She stood up, rubbing at her side, and checked to see if her red cloak had been ripped. Luckily, it hadn’t, but thanks to Nicholas, it was now streaked with mud and grass. She groaned again and turned to the man. “Seriously, be more careful. You can get killed out here.”

Nicholas pursed his lips as he silently stood, wincing at the pain coming from his left hip. It crushed his ego that a woman five years younger than him could so easily make this trek, and he had been the one to trip on a damn root. Why was it that she was so much better at this than him?

“I know what you’re thinking,” she interrupted his sulking. “Don’t. I’ve lived out here a long time. And contrary to what you might believe, I actually hate coming down to Selal, so I don’t make this hike often. Only when needed.”

He nodded, then thought of when she went into town to get him clothes. It hadn’t even taken her half a day to get down there and back, but by looking at the sun, Nicholas was sure they had already been at this for five or six hours. “How close are we?”

She laughed. “Not even half way. We still have to make it down the mountain, then have to go through Sanguine Spring.”

He continued sulking, thinking about how he was slowing her down. If it wasn’t his family, he wouldn’t even have to come. Hell, it probably would’ve been easier to just bring them to him.

“So how long have you lived out here?”

Emerson glanced at him from the side, unsure of how to answer. “Since I was eight. My mom moved me out here because she hated Selal as much as I do. She made sure it was okay with my Granny before we moved. Granny stayed in the city till mom died. We still went to visit her every now and then. I’ve been on my own since I was 12, though.”

“You’ve been on your own for 11 years?” he questioned.

Emerson ignored the pang in her heart. “More or less.”

They traveled in silence, neither had the desire to broaden the subject, nor change it. It was a comfortable silence, only filled with wind and animal sounds. Soon, Emerson could hear the water trickle.

She stopped in her tracks. “We’re coming up the the spring. Do not, and I mean do not, make any sudden movement, and for the love of gods, don’t talk, got it?”

He nodded in confusion. They came up to the spring in question, and his jaw dropped. The water was deep blue and completely clear, lined with trees of all kinds and colors; blues, purples, and pinks, and butterflies flew around. He heard laughter and buzzing in his ear. When he went to ask Emerson another question, she slammed a hand over his mouth.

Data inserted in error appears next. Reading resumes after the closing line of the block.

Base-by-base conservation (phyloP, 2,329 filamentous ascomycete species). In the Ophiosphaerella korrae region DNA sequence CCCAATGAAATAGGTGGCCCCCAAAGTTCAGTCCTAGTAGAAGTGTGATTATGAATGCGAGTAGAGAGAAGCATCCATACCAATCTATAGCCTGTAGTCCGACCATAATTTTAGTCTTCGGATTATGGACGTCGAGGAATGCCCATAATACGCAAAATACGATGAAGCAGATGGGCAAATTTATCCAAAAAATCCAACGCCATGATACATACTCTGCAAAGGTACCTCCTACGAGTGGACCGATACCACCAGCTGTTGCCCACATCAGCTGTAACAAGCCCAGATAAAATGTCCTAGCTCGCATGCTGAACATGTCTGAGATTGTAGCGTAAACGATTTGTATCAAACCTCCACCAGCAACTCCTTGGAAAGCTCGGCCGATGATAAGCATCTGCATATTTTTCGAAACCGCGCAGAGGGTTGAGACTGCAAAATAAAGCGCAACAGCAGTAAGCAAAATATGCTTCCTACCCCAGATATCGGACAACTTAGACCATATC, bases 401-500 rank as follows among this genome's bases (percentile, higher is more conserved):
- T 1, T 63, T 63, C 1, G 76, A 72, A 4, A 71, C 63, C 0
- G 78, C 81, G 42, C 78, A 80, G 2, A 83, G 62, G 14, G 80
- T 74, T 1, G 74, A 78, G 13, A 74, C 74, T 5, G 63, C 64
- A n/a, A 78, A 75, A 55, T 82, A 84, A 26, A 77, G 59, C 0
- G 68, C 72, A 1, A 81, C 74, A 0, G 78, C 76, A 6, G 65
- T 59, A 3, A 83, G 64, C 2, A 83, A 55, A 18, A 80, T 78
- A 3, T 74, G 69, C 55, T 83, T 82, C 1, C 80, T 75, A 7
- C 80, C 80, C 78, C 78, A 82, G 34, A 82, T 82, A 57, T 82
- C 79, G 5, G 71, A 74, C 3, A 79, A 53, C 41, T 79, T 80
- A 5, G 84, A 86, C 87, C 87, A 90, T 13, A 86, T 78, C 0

Don’t, she mouthed.

She came to another stop, and before Nicholas could think about taking another step, a woman appeared before them. And she was beautiful. The first thing Nicholas notices was her floor length white hair. The second? She was naked. Completely. She had red jewels decorating her skin from head to toe, and a flower crown made of roses atop her head. Her eyes were, surprisingly, purple. Nicholas gaped at the woman.

“Emerson,” she purred. “What brings you back so soon?”

“I need to get through, Amethyst,” she replied.

Nicholas looked at his companion, who still had a hold of his face. When he turned back to the woman, he noticed that there were more people—were they people?— in the water, men and women alike, and they were all staring at them.

“Come on, Emerson, don’t be like that. Why don’t you come play?”

Emerson shook her head. “I can’t today. I have to get him to town.”

For the first time, the woman, Amethyst, noticed Nicholas.

“Oh!” she exclaimed, walking toward him. She trailed a hand down his arm and he jerked back. “And who is this?”

“A friend,” Emerson deadpanned.

Amethyst pouted. “Really?”

“Really.”

Amethyst studied both of the humans before them, one who was clearly not aware of what was going on. She grinned. “Can your friend stay and play?”

Nicholas started to talk, but Emerson clamped her hand on his face harder, making him wince. She looked at him dead in the eye, and he shrunk back. If looks could kill, he thought.

“No.”

Amethyst sighed. “Well okay. But you know the price you have to pay...”

Emerson nodded. “Of course.”

Amethyst clapped her hands and two more people came around her, equally as beautiful and equally as naked. One was a tall, black man who had the same jewels in his skin, though his were purple, but he had no crown. The other was a small woman, with jewels, but they were dark green, contrasting with her pale skin. She also had no crown.